Reel Estate

"The Marvelous Mrs. Maisel" has a marvelously unreal "Upper West Side" apartment

By Virginia K. Smith | April 13, 2017 - 9:59AM 

When it comes to TV renderings of 1960s NYC apartments, we don't really expect anyone to get anything as spot-on as Don Draper's retro penthouse, complete with sunken living room. So in a way, it's refreshing to see Amazon's new pilot, The Marvelous Mrs. Maisel, take the exact opposite approach, and revel in eye-popping (if utterly unrealistic) fantasy real estate.

In the first episode, released as part of Amazon's latest pilot season (and recently picked up for a two-season order), we meet Miriam Maisel, a spunky, wise-cracking young mother and housewife who lovingly helps her untalented husband with his attempts at open mic standup comedy at the Gaslight Cafe in Greenwich Village. However, the pair go below 14th Street strictly as tourists—they're firmly ensconced in Upper West Side luxury, in a grand old doorman building (and just a few floors down from Miriam's parents).

Miriam and her husband Joel have a huge spread, which looks reasonably similar to a spacious prewar apartment, until you get to the kitchen, which screams "sound stage" in everything from the flooring to the backsplash to the layout:

But then again, this fits right into zany, pleasantly cartoonish version of New York that the show has created, complete with a version of the Village where friendly beatniks dance on stoops and pass out snacks to the cops, and you might just accidentally befriend Lenny Bruce (as Miriam does later in the episode). And credit where it's due, Miriam's bathroom does look spot-on with its cramped layout, subway tiles, and lack of cabinet space:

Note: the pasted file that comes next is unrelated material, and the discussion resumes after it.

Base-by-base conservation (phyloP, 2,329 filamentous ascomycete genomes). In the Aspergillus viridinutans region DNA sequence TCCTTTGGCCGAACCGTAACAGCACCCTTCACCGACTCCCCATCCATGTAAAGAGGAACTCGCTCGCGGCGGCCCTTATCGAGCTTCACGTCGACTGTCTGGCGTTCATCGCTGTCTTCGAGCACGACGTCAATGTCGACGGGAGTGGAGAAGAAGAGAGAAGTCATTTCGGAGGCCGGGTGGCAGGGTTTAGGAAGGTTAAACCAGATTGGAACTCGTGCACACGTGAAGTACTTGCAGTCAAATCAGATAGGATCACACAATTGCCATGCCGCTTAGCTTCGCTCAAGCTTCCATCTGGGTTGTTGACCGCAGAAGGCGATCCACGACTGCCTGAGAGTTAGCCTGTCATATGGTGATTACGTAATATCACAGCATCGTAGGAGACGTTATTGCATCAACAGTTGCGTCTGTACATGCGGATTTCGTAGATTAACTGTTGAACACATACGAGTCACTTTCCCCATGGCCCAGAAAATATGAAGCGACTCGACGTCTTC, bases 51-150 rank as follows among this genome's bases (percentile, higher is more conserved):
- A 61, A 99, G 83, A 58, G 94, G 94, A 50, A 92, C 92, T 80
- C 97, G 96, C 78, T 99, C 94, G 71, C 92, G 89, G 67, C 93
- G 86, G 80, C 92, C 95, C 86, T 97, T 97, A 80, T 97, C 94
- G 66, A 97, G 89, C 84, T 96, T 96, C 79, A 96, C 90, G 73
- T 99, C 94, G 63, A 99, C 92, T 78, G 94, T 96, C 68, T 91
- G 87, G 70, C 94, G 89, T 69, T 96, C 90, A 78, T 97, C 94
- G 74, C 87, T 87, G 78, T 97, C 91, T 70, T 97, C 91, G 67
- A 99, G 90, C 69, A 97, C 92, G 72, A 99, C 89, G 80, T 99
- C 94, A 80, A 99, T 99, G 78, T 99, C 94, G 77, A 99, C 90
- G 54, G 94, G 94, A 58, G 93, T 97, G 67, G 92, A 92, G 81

Her parents live in a similar stately spread upstairs, and seem to babysit frequently; the apartment has enough space for a separate nursery.

At one point, Miriam gives the building's address as 385 Riverside Drive, which isn't a real address, and given its location between 110th and 111th, seems farther north than a well-off, socially-ambitious family would have moved in the late 1950s. While the address isn't a real building, there is a similarly grand, prewar, doorman co-op located at 380 Riverside Drive, where a three-bedroom is in contract for $1.75 million. 

Things seem ideal, until Joel flips out after bombing onstage, and tells Miriam that he's having an affair with his secretary, explaining, "I don't want this life—Upper West Side classic-six, the best seats in temple." Miriam proceeds to get drunk on the wine she has sitting around for the next day's Seder dinner, and after giving an impromptu barn-burner of a set at the Gaslight, is befriended by bartender Susie, who convinces here that she's got talent and should pursue a standup career of her own.

We briefly get to see Susie's virtually window-less studio, complete with Murphy bed. (When Miriam briefly stops by, she briskly tells Susie that she needs to move out. This being an Amy Sherman-Palladino project, the main characters are characteristically a little privileged and clueless, with varying degrees of charm.)

For now, there's just one episode, but we're curious to see what happens in the next two seasons. Will Miriam move out now that her professional life requires her to be downtown? Or will she at least re-decorate to erase the memory of Joel? And perhaps most pressingly, will she actually help Susie find an apartment with a real bed? 


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